Pyotr Ilyich Tchaikovsky (7 May 1840 – 6 November 1893) was a Russian composer of the romantic period, whose works are among the most popular music in the classical repertoire. He was the first Russian composer whose music made a lasting impression internationally, bolstered by his appearances as a guest conductor in Europe and the United States. He was honored in 1884 by Emperor Alexander III, and awarded a lifetime pension.
The Violin Concerto in D major, Op. 35, was written by him in 1878, and is one of the best known violin concertos.
Tchaikovsky composed it in Clarens Switzerland, a resort on the shores of Lake Geneva, where he had gone to recover from the depression brought on by his disastrous marriage to Antonina Miliukova. But it was not premiered until 1891 in Vienna when the Russian violinist Adolph Brodsky was willing to take the risk both technically and psychologically on stage.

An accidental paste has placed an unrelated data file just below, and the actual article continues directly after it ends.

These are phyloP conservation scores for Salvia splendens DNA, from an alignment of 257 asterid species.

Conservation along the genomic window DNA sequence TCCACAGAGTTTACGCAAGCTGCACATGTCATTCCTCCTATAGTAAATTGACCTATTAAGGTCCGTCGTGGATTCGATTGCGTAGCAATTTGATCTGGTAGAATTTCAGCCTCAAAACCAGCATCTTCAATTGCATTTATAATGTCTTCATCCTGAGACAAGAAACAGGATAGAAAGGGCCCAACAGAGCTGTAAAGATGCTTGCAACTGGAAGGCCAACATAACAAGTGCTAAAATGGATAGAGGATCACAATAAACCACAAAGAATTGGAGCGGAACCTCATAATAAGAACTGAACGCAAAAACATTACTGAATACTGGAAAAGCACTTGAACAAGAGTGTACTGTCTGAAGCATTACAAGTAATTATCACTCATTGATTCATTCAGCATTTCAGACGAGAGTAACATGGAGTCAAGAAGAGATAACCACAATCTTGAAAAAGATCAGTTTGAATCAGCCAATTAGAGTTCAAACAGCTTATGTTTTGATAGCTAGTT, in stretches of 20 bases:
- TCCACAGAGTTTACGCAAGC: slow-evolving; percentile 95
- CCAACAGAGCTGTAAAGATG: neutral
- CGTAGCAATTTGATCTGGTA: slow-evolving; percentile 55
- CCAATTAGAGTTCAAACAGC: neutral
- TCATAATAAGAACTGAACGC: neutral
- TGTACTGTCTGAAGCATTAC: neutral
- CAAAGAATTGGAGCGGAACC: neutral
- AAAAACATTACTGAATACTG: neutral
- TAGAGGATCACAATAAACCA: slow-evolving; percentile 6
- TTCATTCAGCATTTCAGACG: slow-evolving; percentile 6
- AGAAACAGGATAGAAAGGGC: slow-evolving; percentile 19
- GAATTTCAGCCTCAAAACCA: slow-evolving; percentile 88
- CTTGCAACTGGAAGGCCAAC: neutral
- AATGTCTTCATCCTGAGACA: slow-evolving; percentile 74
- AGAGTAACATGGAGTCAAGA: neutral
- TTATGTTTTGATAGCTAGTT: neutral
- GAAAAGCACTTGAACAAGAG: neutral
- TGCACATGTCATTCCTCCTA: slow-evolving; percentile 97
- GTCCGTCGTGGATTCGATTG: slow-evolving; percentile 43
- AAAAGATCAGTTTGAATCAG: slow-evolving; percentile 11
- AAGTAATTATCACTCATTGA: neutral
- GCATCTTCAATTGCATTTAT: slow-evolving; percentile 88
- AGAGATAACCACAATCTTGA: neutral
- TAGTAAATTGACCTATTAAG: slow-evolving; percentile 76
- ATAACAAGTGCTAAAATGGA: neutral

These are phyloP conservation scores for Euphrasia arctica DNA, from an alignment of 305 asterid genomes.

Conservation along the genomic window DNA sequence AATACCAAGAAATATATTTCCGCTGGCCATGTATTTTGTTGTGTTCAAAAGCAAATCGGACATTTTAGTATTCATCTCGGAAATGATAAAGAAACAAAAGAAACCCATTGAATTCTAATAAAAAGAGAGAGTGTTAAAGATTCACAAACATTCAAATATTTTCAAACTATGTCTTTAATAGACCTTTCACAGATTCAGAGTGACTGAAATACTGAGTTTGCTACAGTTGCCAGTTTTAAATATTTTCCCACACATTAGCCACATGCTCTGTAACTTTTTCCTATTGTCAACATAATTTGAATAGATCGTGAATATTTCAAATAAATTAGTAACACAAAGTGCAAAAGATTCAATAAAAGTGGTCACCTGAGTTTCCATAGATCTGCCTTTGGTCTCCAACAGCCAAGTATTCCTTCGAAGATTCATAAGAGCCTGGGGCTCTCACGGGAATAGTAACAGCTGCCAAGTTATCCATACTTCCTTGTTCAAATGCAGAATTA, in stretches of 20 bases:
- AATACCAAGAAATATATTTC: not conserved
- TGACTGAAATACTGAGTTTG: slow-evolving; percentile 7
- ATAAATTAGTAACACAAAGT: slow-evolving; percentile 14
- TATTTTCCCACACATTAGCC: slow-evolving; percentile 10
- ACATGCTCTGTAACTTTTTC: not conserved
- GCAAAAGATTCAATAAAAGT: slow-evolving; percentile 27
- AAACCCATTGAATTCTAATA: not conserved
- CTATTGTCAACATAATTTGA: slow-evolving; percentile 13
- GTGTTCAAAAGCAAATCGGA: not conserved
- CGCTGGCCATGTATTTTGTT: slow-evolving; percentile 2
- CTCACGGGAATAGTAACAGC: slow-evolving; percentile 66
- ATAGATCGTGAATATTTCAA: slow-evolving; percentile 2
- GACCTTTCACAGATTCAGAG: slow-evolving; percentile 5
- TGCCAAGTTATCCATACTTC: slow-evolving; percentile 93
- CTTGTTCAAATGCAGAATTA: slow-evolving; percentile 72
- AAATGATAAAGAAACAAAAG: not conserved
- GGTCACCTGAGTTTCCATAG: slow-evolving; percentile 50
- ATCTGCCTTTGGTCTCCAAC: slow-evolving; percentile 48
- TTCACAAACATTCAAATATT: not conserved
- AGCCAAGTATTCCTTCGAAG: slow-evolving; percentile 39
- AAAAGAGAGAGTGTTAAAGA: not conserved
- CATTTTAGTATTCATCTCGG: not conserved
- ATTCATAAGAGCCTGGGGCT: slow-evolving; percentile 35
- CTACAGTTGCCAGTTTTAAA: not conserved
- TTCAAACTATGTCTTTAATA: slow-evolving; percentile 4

The concerto is scored for solo violin, two flutes, two oboes, two clarinets in A and B-flat, two bassoons, four horns in F, two trumpets in D, timpani and strings.
And it is in three movements:
Allegro moderato (D major)
Canzonetta: Andante (G minor)
Finale: Allegro vivacissimo (D major)
A typical performance runs approximately 35 minutes.
It was called "long and pretentious" by the music critic Eduard Hanslick, who even claimed the third movement "odorously Russian." It was understandable for a violinist to refuse to play it due to its technical difficulty or concern of one's reputation, but it's mysterious that someone who had listened to music for decades and written about it for life failed to see and feel the beauty of this concerto.
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